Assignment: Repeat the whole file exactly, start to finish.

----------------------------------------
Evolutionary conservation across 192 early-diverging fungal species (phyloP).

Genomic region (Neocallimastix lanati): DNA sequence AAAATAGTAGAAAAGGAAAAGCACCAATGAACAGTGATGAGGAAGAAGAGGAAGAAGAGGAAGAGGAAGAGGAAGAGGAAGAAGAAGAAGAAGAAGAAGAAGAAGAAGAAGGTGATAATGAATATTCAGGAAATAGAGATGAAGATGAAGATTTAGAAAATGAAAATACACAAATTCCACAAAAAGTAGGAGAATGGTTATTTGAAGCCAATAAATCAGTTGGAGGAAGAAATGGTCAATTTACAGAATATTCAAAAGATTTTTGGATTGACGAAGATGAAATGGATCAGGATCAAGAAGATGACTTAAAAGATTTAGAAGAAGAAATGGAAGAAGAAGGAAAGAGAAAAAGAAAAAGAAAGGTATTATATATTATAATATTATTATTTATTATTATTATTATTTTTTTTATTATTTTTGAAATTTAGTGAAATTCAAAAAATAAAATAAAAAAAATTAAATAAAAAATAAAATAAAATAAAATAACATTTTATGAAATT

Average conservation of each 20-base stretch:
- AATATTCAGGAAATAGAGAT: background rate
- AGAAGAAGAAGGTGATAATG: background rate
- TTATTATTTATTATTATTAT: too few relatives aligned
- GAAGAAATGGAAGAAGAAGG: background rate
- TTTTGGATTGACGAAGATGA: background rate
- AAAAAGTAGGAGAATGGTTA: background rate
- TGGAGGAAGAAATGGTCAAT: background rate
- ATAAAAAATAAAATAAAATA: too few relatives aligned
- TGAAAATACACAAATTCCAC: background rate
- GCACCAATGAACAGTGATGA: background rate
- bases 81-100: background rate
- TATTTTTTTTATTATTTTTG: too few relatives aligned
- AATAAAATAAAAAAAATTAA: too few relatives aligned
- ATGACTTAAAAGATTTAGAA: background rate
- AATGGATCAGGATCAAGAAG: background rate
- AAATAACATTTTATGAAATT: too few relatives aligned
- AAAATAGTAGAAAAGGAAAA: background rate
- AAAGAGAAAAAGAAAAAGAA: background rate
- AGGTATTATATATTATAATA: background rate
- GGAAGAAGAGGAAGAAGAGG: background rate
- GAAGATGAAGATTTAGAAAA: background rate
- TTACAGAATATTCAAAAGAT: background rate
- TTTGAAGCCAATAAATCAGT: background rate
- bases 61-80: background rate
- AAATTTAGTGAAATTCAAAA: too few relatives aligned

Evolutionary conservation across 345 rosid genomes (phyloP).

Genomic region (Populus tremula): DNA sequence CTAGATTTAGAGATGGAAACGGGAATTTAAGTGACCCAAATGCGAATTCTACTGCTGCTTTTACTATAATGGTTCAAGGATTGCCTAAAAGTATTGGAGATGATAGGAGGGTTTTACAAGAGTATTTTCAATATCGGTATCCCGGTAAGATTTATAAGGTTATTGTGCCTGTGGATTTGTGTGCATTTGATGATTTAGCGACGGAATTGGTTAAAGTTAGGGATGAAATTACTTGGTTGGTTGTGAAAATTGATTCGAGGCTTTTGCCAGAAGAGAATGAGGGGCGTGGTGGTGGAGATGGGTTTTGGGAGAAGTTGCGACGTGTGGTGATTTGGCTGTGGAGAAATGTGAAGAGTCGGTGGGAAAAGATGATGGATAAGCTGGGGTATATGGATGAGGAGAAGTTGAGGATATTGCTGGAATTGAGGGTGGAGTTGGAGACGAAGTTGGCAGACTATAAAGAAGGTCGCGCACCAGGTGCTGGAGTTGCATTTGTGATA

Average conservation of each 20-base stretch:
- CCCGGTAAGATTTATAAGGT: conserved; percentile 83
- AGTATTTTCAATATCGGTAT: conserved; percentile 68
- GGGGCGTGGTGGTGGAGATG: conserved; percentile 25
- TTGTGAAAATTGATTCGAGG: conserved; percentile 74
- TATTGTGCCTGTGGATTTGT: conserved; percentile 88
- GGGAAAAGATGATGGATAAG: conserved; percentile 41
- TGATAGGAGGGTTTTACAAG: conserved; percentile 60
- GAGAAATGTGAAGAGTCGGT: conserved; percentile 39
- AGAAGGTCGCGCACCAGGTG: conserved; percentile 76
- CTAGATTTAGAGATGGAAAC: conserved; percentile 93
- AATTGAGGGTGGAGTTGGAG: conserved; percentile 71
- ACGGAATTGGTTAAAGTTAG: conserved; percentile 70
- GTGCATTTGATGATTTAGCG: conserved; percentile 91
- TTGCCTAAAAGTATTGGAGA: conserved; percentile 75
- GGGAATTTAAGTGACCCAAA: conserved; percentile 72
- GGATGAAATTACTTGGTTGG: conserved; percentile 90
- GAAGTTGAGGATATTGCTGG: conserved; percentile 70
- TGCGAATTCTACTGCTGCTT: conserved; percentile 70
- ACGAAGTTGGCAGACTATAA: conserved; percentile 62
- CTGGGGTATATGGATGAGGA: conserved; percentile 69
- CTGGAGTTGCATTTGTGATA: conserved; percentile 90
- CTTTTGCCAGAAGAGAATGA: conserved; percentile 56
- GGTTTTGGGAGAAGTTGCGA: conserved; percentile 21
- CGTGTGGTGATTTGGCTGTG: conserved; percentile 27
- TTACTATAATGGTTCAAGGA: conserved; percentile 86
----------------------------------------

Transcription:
Evolutionary conservation across 192 early-diverging fungal species (phyloP).

Genomic region (Neocallimastix lanati): DNA sequence AAAATAGTAGAAAAGGAAAAGCACCAATGAACAGTGATGAGGAAGAAGAGGAAGAAGAGGAAGAGGAAGAGGAAGAGGAAGAAGAAGAAGAAGAAGAAGAAGAAGAAGAAGGTGATAATGAATATTCAGGAAATAGAGATGAAGATGAAGATTTAGAAAATGAAAATACACAAATTCCACAAAAAGTAGGAGAATGGTTATTTGAAGCCAATAAATCAGTTGGAGGAAGAAATGGTCAATTTACAGAATATTCAAAAGATTTTTGGATTGACGAAGATGAAATGGATCAGGATCAAGAAGATGACTTAAAAGATTTAGAAGAAGAAATGGAAGAAGAAGGAAAGAGAAAAAGAAAAAGAAAGGTATTATATATTATAATATTATTATTTATTATTATTATTATTTTTTTTATTATTTTTGAAATTTAGTGAAATTCAAAAAATAAAATAAAAAAAATTAAATAAAAAATAAAATAAAATAAAATAACATTTTATGAAATT

Average conservation of each 20-base stretch:
- AATATTCAGGAAATAGAGAT: background rate
- AGAAGAAGAAGGTGATAATG: background rate
- TTATTATTTATTATTATTAT: too few relatives aligned
- GAAGAAATGGAAGAAGAAGG: background rate
- TTTTGGATTGACGAAGATGA: background rate
- AAAAAGTAGGAGAATGGTTA: background rate
- TGGAGGAAGAAATGGTCAAT: background rate
- ATAAAAAATAAAATAAAATA: too few relatives aligned
- TGAAAATACACAAATTCCAC: background rate
- GCACCAATGAACAGTGATGA: background rate
- bases 81-100: background rate
- TATTTTTTTTATTATTTTTG: too few relatives aligned
- AATAAAATAAAAAAAATTAA: too few relatives aligned
- ATGACTTAAAAGATTTAGAA: background rate
- AATGGATCAGGATCAAGAAG: background rate
- AAATAACATTTTATGAAATT: too few relatives aligned
- AAAATAGTAGAAAAGGAAAA: background rate
- AAAGAGAAAAAGAAAAAGAA: background rate
- AGGTATTATATATTATAATA: background rate
- GGAAGAAGAGGAAGAAGAGG: background rate
- GAAGATGAAGATTTAGAAAA: background rate
- TTACAGAATATTCAAAAGAT: background rate
- TTTGAAGCCAATAAATCAGT: background rate
- bases 61-80: background rate
- AAATTTAGTGAAATTCAAAA: too few relatives aligned

Evolutionary conservation across 345 rosid genomes (phyloP).

Genomic region (Populus tremula): DNA sequence CTAGATTTAGAGATGGAAACGGGAATTTAAGTGACCCAAATGCGAATTCTACTGCTGCTTTTACTATAATGGTTCAAGGATTGCCTAAAAGTATTGGAGATGATAGGAGGGTTTTACAAGAGTATTTTCAATATCGGTATCCCGGTAAGATTTATAAGGTTATTGTGCCTGTGGATTTGTGTGCATTTGATGATTTAGCGACGGAATTGGTTAAAGTTAGGGATGAAATTACTTGGTTGGTTGTGAAAATTGATTCGAGGCTTTTGCCAGAAGAGAATGAGGGGCGTGGTGGTGGAGATGGGTTTTGGGAGAAGTTGCGACGTGTGGTGATTTGGCTGTGGAGAAATGTGAAGAGTCGGTGGGAAAAGATGATGGATAAGCTGGGGTATATGGATGAGGAGAAGTTGAGGATATTGCTGGAATTGAGGGTGGAGTTGGAGACGAAGTTGGCAGACTATAAAGAAGGTCGCGCACCAGGTGCTGGAGTTGCATTTGTGATA

Average conservation of each 20-base stretch:
- CCCGGTAAGATTTATAAGGT: conserved; percentile 83
- AGTATTTTCAATATCGGTAT: conserved; percentile 68
- GGGGCGTGGTGGTGGAGATG: conserved; percentile 25
- TTGTGAAAATTGATTCGAGG: conserved; percentile 74
- TATTGTGCCTGTGGATTTGT: conserved; percentile 88
- GGGAAAAGATGATGGATAAG: conserved; percentile 41
- TGATAGGAGGGTTTTACAAG: conserved; percentile 60
- GAGAAATGTGAAGAGTCGGT: conserved; percentile 39
- AGAAGGTCGCGCACCAGGTG: conserved; percentile 76
- CTAGATTTAGAGATGGAAAC: conserved; percentile 93
- AATTGAGGGTGGAGTTGGAG: conserved; percentile 71
- ACGGAATTGGTTAAAGTTAG: conserved; percentile 70
- GTGCATTTGATGATTTAGCG: conserved; percentile 91
- TTGCCTAAAAGTATTGGAGA: conserved; percentile 75
- GGGAATTTAAGTGACCCAAA: conserved; percentile 72
- GGATGAAATTACTTGGTTGG: conserved; percentile 90
- GAAGTTGAGGATATTGCTGG: conserved; percentile 70
- TGCGAATTCTACTGCTGCTT: conserved; percentile 70
- ACGAAGTTGGCAGACTATAA: conserved; percentile 62
- CTGGGGTATATGGATGAGGA: conserved; percentile 69
- CTGGAGTTGCATTTGTGATA: conserved; percentile 90
- CTTTTGCCAGAAGAGAATGA: conserved; percentile 56
- GGTTTTGGGAGAAGTTGCGA: conserved; percentile 21
- CGTGTGGTGATTTGGCTGTG: conserved; percentile 27
- TTACTATAATGGTTCAAGGA: conserved; percentile 86